Community focus or engagement speaks to the commitment to service many library workers feel. Ensuring library policies and services are patron-centred was highlighted by respondents as a way to remain conscientious of patron needs and barriers. Respondents wanted their work to speak directly to the interests of their community. Relatedly, library advocacy was deemed important so that directors could secure the best financial support possible for their patrons. Workers felt the pinch of doing more with less and numerous respondents outlined the importance of assessment as a measure to demonstrate value and, as a result, secure funding. Finances were identified as a significant barrier and in 2016 this impacted collections work.
A significant number of respondents felt that leadership development and professional learning were also pressing issues. By leadership development respondents meant both the development of their own leadership, regardless of their position, as well as the further leadership development of their own leaders. As the 2016 survey noted in particular, there is a considerable gap between the experiences and perceptions of library workers and the library directors who lead them. Specific discrepancies specifically related to the perceptions, priorities, and experiences of professional learning. The types of professional learning that library workers indicated they wanted, did not often relate to the types of professional learning opportunities that directors perceived as important. This alone is a noteworthy barrier. If there is not a shared understanding of library values and services, the work of the library becomes very challenging for all stakeholders.
Finally, in 2018 the importance of diversity, equity, and inclusion was expanded upon. Specific areas of inclusive service included the following aspects: supporting multi-lingual patrons; preventing racialization; being aware of patron mental health; being inclusive of LGBTQ+ patrons and colleagues; developing multiple age programs; expressing empathy for poverty, homelessness, and addictions; supporting new immigrants and refugees; and, including under-served patrons, non-traditional patrons, and intersectionality within programs and services. A number of diverse respondents outlined the need for safety training related to activities of the opioid crisis. Some respondents felt that libraries were often sites for opioid use and this made them feel the library space was unsafe for their patrons and themselves. These respondents were at a loss for how to adequately address this.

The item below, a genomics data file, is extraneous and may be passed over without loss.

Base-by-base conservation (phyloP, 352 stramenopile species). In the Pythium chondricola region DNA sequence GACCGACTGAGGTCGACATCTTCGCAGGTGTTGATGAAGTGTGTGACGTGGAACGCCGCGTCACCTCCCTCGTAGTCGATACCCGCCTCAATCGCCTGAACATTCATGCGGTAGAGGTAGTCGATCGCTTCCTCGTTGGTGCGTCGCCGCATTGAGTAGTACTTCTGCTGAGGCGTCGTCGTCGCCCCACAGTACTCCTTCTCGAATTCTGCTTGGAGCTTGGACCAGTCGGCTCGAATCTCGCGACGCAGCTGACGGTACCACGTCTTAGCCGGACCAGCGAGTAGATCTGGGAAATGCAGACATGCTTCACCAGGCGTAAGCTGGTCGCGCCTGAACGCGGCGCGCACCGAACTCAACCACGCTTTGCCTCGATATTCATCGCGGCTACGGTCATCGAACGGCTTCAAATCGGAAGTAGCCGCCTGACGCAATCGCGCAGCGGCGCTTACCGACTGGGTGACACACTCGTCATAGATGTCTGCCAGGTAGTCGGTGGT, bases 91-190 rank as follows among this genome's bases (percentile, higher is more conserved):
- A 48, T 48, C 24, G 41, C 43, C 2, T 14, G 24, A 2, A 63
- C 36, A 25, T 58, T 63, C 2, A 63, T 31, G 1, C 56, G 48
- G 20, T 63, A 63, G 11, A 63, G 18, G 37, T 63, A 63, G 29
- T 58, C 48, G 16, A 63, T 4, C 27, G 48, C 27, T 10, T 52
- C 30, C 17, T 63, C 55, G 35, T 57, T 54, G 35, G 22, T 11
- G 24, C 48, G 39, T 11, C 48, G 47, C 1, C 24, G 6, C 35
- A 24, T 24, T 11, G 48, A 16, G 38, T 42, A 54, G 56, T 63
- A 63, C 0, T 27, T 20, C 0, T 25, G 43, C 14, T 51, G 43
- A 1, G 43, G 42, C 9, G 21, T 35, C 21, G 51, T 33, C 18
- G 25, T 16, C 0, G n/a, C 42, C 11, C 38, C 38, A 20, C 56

While a diverse range of equity and inclusion issues were mentioned by respondents, the most noteworthy aspect related to understandings of Indigeneity being highlighted in new ways. These were noted somewhat in the 2016 survey, but the 2018 survey brought these issues front and centre. This increased awareness in Indigenous issues aligns closely with the work of the Truth and Reconciliation Commission (TRC) of Canada, which released their executive summary and calls to action in 2015, around the time the first survey was underway. In the three years since the TRC shared its findings, it is clear that many in the library community are aware of this report and are incorporating the calls to action into their library work. Respondents to the 2018 survey want to do and know more, but remain unclear of where, when, and how to acquire this knowledge.
For more information about the BCLA Professional Learning Assessment surveys, please consult the following reports available online through BCLA Connect:
Pia Russell (BA, MISt, MEd, MA) is the Education Librarian and Coordinator of Learning and Research Resources at the University of Victoria Libraries. Her research interests include: the social history of education; academic libraries as sites for truth, reconciliation, and Indigenous resurgence; public history; digital scholarship; Social Science research methodology, particularly mixed-methods and longitudinal research applications; and library assessment. Pia was the qualitative research consultant on both the 2016 and 2018 Professional Learning Assessment projects at the British Columbia Library Association.
Todd Milford (BSc, BEd, MEd, PhD) is an Associate Professor in Science Education and Research Methodologies in the Department of Curriculum and Instruction in the Faculty of Education at the University of Victoria. He has experience with a variety of research methodologies including Hierarchical Linear Modeling and path analysis with large scale datasets, quasi-experimental design, and case study research; however, the overarching theme of his work is using data and data analysis to help teachers and students in the classroom. Todd was the quantitative research consultant on both the 2016 and 2018 Professional Learning Assessment projects at the British Columbia Library Association.